Why Occupy

24 Nov

Don’t you know, they’re talking ’bout a revolution, It sounds like a whisper

Don’t you know, they’re talking ’bout a revolution It sounds like a whisper

While they’re standing in the welfare lines

Crying at the doorsteps of those armies of salvation

Wasting time, in the unemployment lines

Sitting around, waiting for a promotion
Don’t you know, they’re talkin’ ’bout a revolution It sounds like a whisper

Poor people gonna rise up and get their share

Poor people gonna rise up and take what’s theirs

Tracy Chapman, Revolution

I have to admit I don’t fully understand this. I agree with the basic premise that they are protesting. The economic divide is worse than it has ever been. In the United States right now 99% of the nation’s wealth is held by 1% of the population. (In Canada the divide is not as great but it’s growing.) It’s okay to be wealthy in a capitalist society but when that wealth is gained by kicking other people down it’s not okay. I understand bailing out big banks so they don’t collapse but think of how different the situation would be if the same amount of money had been given to the home owners who were losing everything. Or perhaps, the bonuses that were still given to the CEO’s could have been paid into a fund for people who were losing their jobs.

If the people who were the other 99% were doing okay then it wouldn’t be as big of deal. However, the middle class is disappearing, soon there will only be upper and lower class and where do you think you and I will land? This movement has been growing for years as I think John Q, a 2002 movie starring Denzel Washington, showed how the average Joe (or John Q. Public as our title character) can lose everything so easily. Don’t think we’re immune in Canada just because our hospital care is paid for. Prescriptions aren’t, medical supplies aren’t. I know people who have to choose between food and prescription drugs or rent. The protests make sense to me.

However, I don’t really get the whole occupation. Originally it was a novel idea that brought attention to an issue in North America that would have continued to be ignored otherwise but now it is bringing out more attitudes. We have issues with police using excessive force and pepper spray. We have people upset that their public spaces are not accessible. And we have people that want nothing to do with outright civil disobedience and I think that’s where I find myself.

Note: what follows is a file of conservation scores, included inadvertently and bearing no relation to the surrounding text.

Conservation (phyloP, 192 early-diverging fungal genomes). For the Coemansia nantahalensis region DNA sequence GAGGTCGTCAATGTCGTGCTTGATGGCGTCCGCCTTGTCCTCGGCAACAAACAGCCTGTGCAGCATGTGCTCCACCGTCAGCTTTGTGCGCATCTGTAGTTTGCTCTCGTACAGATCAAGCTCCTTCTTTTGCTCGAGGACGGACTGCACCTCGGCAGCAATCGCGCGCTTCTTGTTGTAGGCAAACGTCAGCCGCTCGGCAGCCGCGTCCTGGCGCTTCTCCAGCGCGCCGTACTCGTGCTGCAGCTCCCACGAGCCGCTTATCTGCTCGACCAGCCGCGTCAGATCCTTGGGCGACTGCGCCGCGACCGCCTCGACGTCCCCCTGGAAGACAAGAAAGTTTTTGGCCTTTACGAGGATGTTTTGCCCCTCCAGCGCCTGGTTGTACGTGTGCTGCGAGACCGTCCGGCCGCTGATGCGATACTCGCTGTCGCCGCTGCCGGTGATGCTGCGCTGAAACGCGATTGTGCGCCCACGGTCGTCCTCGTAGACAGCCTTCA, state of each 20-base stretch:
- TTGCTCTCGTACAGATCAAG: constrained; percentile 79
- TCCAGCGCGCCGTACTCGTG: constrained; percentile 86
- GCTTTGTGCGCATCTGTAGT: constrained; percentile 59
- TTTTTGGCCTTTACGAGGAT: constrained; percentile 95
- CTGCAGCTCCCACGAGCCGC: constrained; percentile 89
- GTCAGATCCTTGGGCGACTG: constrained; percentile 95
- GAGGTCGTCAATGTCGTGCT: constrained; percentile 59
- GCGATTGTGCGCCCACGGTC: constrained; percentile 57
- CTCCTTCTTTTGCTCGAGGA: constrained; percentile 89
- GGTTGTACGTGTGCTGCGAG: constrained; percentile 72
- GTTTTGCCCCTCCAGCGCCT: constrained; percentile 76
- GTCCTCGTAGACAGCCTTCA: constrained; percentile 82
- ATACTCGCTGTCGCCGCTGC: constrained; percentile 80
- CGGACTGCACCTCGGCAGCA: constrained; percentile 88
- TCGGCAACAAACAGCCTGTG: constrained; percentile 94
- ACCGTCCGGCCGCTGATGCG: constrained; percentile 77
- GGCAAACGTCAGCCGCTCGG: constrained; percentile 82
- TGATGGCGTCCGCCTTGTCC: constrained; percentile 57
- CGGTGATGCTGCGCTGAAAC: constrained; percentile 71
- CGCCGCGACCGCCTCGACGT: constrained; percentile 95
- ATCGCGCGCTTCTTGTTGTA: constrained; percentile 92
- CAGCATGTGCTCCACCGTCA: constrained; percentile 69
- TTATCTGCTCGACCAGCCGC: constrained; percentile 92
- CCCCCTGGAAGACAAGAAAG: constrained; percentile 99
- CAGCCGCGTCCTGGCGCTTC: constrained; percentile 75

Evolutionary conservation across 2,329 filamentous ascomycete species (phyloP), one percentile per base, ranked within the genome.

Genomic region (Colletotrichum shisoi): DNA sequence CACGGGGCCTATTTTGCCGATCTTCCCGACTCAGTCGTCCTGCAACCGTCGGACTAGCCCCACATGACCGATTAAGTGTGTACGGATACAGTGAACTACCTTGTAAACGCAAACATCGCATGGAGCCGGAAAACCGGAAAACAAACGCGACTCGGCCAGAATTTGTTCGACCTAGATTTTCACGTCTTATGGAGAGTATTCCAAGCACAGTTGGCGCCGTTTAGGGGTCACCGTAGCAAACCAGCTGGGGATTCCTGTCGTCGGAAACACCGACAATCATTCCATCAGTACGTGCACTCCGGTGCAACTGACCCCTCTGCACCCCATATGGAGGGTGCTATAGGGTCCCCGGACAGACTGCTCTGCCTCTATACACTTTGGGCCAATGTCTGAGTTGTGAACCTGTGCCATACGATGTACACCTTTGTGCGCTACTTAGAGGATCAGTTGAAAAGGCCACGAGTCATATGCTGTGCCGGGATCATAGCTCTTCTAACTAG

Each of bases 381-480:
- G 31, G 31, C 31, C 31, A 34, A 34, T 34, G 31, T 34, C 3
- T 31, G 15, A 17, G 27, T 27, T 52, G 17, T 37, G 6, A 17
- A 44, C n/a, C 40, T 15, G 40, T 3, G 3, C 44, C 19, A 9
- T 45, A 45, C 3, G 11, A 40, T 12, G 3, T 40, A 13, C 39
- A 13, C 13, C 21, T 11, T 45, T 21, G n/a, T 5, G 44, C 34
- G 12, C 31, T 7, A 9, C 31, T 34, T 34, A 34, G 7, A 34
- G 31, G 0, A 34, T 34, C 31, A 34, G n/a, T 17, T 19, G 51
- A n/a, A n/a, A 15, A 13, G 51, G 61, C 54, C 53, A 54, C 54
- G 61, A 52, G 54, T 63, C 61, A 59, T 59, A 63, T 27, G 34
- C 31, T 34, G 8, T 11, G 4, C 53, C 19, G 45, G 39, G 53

A better idea to me is for the movement to continue general assemblies and teach-in’s but to go home at night. That way there is some visibility but no built in excuse for people to hate it. It just seems like the illegal occupation has stopped the conversation.


Posted by on November 24, 2011 in Occupation Movement


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5 responses to “Why Occupy

  1. jordanduerrstein

    November 25, 2011 at 2:35 AM

    I think that the people who were occupying Zuccotti Park, St. James, and everywhere else were so very excited to get started on their movement that they wanted outright civil disobedience.
    You want nothing to do with outright civil disobedience. I’d be ok with some civil disobedience – like peacefully refusing to comply with some laws as political protest.

    I think we need to look at the beginnings of the civil rights movements for some guidance. Small sit-ins was where it all started. You’d have people asking to get served and refusing to leave diners for ‘white folks only’. They very very slowly began filling prisons. Then as the movement gained momentum and understanding the movement exploded. I don’t think in the 1968s, after witnessing the assassination of MLK Jr., people would believe you that 40 years later the US would elect a black president. This movement created lasting change.

    Are general assemblies and teach-ins effective enough for lasting change? Maybe after more assemblies have gathered and teach-ins have occurred, involving more people (everyone) in the conversation, people then need to turn to occupations (civil disobedience) once again.

  2. An Embarrassment of Freedom

    November 26, 2011 at 10:04 PM

    I admire people who are brave enough to have an opinion and act upon what they believe is right.

  3. cupconversations

    November 27, 2011 at 2:16 AM

    I agree with you both (and feel like a bit of a chicken for staying home). However, I think that the civil disobedience in our North American culture is considered too radical. It did do the job during the Civil Rights Movement and it was the same culture…. Gosh, now you’ve got me rethinking my opinion. Thanks (and I mean it for real).

  4. arbohl

    December 2, 2011 at 2:55 PM

    Solid post. I love the poem you posted. I think people forget how important it is to be able to protest and have that freedom, no matter whether or not they agree with the cause.

    • cupconversations

      December 3, 2011 at 2:05 AM

      Thanks for your kind words (and for loving Tracy Chapman). Now that the occupations have ended in most of North America it’s important that we don’t stop talking.


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